While on the world’s calendar it is Valentine’s Day the church calendar tells us that today is Transfiguration of the Lord Sunday. We’ve just heard from the Gospel According to Mark, the unusual story of the transfiguration of Jesus. In Mark’s account, Jesus takes Peter, James, and John up a mountain. Little did they know that they were soon to have a supernatural experience. “Jesus’ appearance changed from the inside out, right before their eyes. His clothes shimmered, glistening white, whiter than any bleach could make them.” (The Message) If that wasn’t strange enough, two dead guys – Moses and Elijah – also appear. Like some of us when we get nervous or overwhelmed, Peter just starts talking. He blurts out “Let’s build three memorials – one for you, one for Moses, one for Elijah.” Mark tells us “Peter did not know what to say, for they were terrified.” Now things get really spooky: a cloud overshadows them. (I imagine it to be like when a thick fog descends and lingers close to the ground, and you can’t see what’s in front of you.) God speaks in a way reminiscent of how he spoke when Jesus was baptized: “This is my Son, the Beloved; listen to him!” Then, “poof”, only Jesus was left with the terrified disciples atop the mountain. You can’t make this stuff up!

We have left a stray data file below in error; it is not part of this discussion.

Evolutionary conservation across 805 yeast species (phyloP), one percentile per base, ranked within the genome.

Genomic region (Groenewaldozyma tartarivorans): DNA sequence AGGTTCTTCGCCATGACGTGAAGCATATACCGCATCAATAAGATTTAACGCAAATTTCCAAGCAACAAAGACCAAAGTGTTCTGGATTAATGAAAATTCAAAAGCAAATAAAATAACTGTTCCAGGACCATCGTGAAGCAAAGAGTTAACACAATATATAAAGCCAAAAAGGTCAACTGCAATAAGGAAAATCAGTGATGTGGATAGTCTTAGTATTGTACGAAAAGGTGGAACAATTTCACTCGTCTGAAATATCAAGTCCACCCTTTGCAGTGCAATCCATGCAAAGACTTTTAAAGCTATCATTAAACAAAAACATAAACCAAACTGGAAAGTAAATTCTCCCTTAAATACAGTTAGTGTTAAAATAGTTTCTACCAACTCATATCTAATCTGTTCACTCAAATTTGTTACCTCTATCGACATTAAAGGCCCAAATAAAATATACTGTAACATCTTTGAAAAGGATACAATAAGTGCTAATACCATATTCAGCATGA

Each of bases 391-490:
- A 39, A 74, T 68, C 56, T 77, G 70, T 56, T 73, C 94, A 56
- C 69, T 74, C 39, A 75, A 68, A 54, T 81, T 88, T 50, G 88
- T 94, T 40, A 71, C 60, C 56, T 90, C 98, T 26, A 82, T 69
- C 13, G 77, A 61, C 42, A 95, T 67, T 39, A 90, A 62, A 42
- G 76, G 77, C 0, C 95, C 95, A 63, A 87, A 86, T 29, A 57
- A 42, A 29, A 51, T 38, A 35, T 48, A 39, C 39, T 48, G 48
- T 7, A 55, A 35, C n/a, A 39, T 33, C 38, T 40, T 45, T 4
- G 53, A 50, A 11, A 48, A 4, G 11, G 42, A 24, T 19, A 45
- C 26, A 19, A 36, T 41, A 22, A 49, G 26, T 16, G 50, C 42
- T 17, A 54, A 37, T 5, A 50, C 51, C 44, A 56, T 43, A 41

The same God we read about in Psalm 50, the same God who “speaks and summons the earth from the rising of the sun to its setting” speaks on the Mount of Transfiguration and the disciples are called to listen. The same God whom the Psalmist says “shines forth,” chooses to shine forth upon and through his son, the Beloved, Jesus.
So, we are to both watch for the light of Jesus and listen to the voice of Jesus. Watch and listen. Watch and listen. Watch and listen. Sometimes this is easier said than done. Sometimes our eyes are veiled. Sometimes our ears are deafened.
The Apostle Paul in 2 Corinthians speaks about the gospel being veiled. Here he speaks of unbelievers whose minds have been “blinded by the god of this world who keeps them from seeing the light of the gospel of the glory of Christ, who is the image of God.” I think believers in God can also be blinded by the god of this world and miss out on the fullness of Christ’s light. I think believers – Christians – can also be deaf to what Jesus says to us sometimes. Sometimes we wear veils over our eyes. Sometimes we wear earphones that aren’t tuned into Jesus, but that are tuned in to other voices.